Bill Dance Outdoors
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Don’t Knock Tying A Good Knot & Other Notions

Posted: January 23rd, 2013 by Bill Dance

It has been estimated that 75 percent of all line failures can be attributed to poor knot tying or inappropriate knot selection. For everyday fishing, I recommend the Palomar knot. It’s one of the easiest and quickest knots to tie, and offers extremely high break strength.

To tie it, double about 4 inches of line and pass or thread the loop through the hook eye or split ring on your lure. Now, tie an over hand knot in doubled line. Next, pull the loop over your hook or lure. Finally, pull both ends to tighten the tag in your main line. Once snug, cut off excess to tag end. This is a super knot, especially when fishing lines that are under 30-pound test.

How’d They Do That?

Speaking of knot strength, I had an angler as me one time, how a 2-pound fish could break 8-pound line in an open-water situation, and virtually no cover to tangle in. Of course, this isn’t a new question to the fishing world. Often what causes such lost fish is knot failure (note the 75 percent, mentioned above).

There are several factors to consider when talking knot failure. For example, a line that is improperly wrapped or twisted over itself will cut into itself due to compression when pulled tight. Consider this formula. A 20-pound test line improperly wrapped or tied over itself becomes a 10-pound line due to compressive forces. Also, movement within an improperly tied knot will burn and weaken monofilament.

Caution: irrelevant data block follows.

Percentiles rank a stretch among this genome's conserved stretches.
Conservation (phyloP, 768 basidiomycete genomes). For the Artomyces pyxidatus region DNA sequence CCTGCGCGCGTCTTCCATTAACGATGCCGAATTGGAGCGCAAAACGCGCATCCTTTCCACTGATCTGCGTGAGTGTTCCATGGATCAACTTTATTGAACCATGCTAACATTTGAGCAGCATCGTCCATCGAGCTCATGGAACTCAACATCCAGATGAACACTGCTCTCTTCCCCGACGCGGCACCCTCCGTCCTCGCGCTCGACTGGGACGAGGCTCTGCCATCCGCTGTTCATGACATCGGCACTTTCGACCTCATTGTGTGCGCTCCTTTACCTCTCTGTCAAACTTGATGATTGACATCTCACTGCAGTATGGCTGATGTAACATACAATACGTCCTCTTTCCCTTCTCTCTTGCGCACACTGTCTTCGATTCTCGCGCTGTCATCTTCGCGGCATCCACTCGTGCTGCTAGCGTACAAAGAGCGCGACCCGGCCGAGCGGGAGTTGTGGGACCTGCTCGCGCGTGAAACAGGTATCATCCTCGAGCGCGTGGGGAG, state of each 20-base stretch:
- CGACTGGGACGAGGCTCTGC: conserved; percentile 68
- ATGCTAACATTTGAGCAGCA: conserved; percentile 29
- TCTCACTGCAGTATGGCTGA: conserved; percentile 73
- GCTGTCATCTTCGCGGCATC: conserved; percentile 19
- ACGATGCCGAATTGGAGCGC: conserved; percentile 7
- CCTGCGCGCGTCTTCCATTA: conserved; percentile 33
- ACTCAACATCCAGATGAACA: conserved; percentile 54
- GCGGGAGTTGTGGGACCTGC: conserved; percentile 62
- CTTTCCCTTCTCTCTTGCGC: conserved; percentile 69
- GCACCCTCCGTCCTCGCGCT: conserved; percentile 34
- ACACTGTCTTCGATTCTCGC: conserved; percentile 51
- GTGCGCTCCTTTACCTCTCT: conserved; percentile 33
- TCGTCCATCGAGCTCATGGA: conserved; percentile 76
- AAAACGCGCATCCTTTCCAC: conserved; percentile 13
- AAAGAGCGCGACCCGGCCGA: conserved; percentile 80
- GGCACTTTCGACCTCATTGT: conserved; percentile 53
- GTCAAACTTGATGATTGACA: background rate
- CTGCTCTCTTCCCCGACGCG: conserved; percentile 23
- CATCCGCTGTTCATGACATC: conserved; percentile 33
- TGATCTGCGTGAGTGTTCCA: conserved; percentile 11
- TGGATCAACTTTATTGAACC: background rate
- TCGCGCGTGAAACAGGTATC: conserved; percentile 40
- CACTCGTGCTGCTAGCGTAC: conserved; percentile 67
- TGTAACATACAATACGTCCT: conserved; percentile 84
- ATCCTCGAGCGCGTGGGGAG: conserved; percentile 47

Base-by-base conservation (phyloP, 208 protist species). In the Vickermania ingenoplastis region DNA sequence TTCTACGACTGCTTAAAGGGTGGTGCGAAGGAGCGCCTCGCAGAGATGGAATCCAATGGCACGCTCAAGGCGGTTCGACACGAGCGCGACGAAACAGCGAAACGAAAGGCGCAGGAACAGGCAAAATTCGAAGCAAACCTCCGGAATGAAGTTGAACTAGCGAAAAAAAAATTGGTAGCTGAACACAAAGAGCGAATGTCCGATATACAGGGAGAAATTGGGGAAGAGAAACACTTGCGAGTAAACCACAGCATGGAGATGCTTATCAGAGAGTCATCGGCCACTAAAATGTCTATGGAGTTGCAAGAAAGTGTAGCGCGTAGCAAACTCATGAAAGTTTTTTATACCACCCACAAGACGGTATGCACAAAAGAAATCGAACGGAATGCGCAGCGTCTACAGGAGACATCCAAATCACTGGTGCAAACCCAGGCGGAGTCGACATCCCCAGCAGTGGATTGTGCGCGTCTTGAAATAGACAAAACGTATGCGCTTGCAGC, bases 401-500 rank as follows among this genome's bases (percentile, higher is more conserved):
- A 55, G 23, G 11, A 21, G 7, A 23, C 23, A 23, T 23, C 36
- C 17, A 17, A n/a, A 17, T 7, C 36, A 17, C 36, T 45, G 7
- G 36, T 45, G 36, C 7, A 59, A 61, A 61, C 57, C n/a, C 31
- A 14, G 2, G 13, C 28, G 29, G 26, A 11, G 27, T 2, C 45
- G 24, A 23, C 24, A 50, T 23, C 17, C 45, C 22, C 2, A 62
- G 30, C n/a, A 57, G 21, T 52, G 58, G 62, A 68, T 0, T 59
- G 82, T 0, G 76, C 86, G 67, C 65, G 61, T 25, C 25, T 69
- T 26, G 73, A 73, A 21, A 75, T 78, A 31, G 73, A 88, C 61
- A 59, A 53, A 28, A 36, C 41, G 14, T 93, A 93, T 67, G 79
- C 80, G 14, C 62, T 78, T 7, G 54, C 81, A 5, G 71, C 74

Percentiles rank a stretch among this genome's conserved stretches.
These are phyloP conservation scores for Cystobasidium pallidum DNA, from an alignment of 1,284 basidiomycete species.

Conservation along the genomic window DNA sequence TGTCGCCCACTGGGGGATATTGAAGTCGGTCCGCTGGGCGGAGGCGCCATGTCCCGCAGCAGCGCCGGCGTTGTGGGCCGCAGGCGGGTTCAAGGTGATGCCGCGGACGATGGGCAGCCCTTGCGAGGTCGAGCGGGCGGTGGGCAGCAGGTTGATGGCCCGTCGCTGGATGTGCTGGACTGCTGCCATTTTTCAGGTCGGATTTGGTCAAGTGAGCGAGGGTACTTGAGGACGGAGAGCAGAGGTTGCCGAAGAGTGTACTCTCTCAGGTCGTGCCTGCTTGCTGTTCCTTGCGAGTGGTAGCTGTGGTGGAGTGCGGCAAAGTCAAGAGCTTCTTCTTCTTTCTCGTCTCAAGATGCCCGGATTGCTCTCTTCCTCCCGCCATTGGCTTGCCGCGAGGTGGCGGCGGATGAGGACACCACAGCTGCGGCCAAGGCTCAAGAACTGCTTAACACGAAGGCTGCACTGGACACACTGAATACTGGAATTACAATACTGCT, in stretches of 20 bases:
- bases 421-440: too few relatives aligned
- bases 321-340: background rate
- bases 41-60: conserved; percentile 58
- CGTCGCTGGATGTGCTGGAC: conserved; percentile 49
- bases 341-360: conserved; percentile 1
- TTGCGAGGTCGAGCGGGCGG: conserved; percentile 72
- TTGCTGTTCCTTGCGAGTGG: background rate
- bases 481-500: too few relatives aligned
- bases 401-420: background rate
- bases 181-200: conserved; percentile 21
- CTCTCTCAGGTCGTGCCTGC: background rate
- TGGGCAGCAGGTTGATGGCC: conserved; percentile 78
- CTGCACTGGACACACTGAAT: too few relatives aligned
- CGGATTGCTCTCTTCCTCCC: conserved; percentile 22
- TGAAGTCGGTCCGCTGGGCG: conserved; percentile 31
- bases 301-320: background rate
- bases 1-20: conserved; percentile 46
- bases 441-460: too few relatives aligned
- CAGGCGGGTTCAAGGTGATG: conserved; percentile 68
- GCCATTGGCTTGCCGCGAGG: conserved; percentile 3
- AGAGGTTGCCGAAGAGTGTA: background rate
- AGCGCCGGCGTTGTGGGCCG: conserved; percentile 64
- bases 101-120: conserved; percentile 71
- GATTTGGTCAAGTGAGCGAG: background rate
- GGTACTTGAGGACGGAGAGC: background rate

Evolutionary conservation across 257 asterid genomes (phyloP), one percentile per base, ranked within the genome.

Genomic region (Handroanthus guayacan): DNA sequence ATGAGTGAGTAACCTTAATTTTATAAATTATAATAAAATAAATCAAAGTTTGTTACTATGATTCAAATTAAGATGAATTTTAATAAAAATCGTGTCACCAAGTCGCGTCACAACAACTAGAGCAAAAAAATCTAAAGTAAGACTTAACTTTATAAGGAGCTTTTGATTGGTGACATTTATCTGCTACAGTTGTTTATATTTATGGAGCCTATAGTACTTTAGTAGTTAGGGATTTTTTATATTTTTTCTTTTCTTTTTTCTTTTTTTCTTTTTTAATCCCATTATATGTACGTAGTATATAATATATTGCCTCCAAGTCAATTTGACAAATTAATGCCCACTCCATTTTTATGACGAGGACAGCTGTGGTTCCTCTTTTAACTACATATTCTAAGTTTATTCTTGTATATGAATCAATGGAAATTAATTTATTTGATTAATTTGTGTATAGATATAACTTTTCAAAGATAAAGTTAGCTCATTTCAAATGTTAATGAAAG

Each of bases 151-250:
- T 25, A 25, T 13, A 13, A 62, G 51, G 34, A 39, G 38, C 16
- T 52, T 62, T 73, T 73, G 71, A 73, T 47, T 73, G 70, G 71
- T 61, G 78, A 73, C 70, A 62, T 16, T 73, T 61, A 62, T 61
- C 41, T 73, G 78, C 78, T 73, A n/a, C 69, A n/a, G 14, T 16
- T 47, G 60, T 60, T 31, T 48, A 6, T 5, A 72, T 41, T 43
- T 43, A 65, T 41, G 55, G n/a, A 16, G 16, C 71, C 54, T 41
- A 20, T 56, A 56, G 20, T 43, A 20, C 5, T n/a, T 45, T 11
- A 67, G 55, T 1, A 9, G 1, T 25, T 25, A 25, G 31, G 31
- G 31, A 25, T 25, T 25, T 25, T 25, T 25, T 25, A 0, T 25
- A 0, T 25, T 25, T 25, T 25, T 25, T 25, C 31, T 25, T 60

To help eliminate knot failure:

  • always take time to tie a knot correctly
  • always wet the knot before cinching; down–keeps the line from heating and weakening the mono
  • always tie a knot that is easy for you to tie–it gives you confidence
  • check your knot periodically, especially when fishing heavy cover or after you have caught a fish.

The Ever-Improving Angler

How can you improve your skills? Well, everybody, no matter how talented or knowledgeable, can continue to learn in the sport of fishing. Each trip should be a learning experience, as a matter of fact. But a good foundation for a becoming a better angler should also include:

  • selecting balanced tackle for specific conditions and learning how to use it;
  • practicing casting on a regular basis in your back yard or on the water with different weights;
  • learn to be patient; things don’t often develop as fast as you would like them to;
  • learn to concentrate on what you have got to do, not what you didn’t do or did wrong
  • be observant, look, listen and feel
  • fish with knowledgeable fishermen and ask lots of questions
  • keep a fishing log of you trips, noting everything you can think of
  • fish as often as you can (hey, we anglers in training have to make sacrifices, right?)
  • learn to fish different types of water
  • and learn as much as you can about the specific species you are targeting–its habitat, behavior and seasonal patterns.

‘Til next time, catch one for me!

Bill Dance


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